Mike Kestemont, PhD, is a research professor in the department of Literature at the University of Antwerp (Belgium). He specializes in computational text analysis for the Digital Humanities. Whereas his work has a strong focus on historic literature, his precious research has covered a wide range of topics in literary history, including classical, medieval, early modern and modernist texts. Mike took up an interest in neural networks and currently explores various applications of this exciting technology in the Arts and Humanities. Together with his Polish colleagues Maciej Eder and Jan Rybicki he is involved in the Computational Stylistics Group. Mike lives in Brussels, tweets in English and codes in Python.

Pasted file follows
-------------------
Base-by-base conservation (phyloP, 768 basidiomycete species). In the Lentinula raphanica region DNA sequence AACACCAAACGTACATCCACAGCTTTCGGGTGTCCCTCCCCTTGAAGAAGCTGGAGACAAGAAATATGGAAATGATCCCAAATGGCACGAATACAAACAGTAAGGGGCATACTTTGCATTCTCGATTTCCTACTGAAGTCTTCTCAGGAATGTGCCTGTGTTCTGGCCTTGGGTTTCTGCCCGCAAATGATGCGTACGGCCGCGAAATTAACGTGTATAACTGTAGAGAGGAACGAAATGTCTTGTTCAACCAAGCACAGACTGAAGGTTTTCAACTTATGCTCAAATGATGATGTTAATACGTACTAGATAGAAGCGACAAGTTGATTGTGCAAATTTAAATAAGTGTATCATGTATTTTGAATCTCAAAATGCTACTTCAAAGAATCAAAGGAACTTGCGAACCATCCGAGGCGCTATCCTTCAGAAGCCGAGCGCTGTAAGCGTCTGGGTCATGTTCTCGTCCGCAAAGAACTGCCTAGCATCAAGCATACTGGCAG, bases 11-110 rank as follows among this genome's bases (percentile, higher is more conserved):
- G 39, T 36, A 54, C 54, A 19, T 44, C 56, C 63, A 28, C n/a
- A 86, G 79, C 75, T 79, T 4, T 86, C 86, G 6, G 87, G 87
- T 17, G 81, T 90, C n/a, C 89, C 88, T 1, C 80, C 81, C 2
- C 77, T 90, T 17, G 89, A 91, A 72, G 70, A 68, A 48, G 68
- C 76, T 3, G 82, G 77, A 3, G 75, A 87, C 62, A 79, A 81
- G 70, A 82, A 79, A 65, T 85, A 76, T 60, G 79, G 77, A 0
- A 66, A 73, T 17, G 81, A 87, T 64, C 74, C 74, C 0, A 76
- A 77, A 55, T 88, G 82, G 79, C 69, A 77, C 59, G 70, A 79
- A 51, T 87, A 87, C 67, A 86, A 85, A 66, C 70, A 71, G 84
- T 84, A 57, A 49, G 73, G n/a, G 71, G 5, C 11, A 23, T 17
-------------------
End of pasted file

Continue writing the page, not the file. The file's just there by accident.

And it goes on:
“Time Machine is such a catalyst in bringing together people who have a wider and longer horizon of thinking when it comes to digital developments in contemporary science and scholarship. Interacting with this insanely diverse community has been great: I met people from a vast array of fields ranging from literary scholars like myself, who are fascinated by medieval manuscripts, to urban planning specialists who envision smart cities, to a patrimonial institution that needs a collection of Finnish spoons digitised, and to researchers who are transfixed by satellite images. This project could be nothing less than a metamorphosis for the future cultural heritage landscape of Europe. The Antwerp Time Machine has a rather unique position as we have the support of the city council of Antwerp and the bulk of its GLAM sector. But also our National Library and our State Archive in Belgium have been eager to jump on board Time Machine’s pan-European endeavours, together with many other high-profile institutions, such as Ghent University.”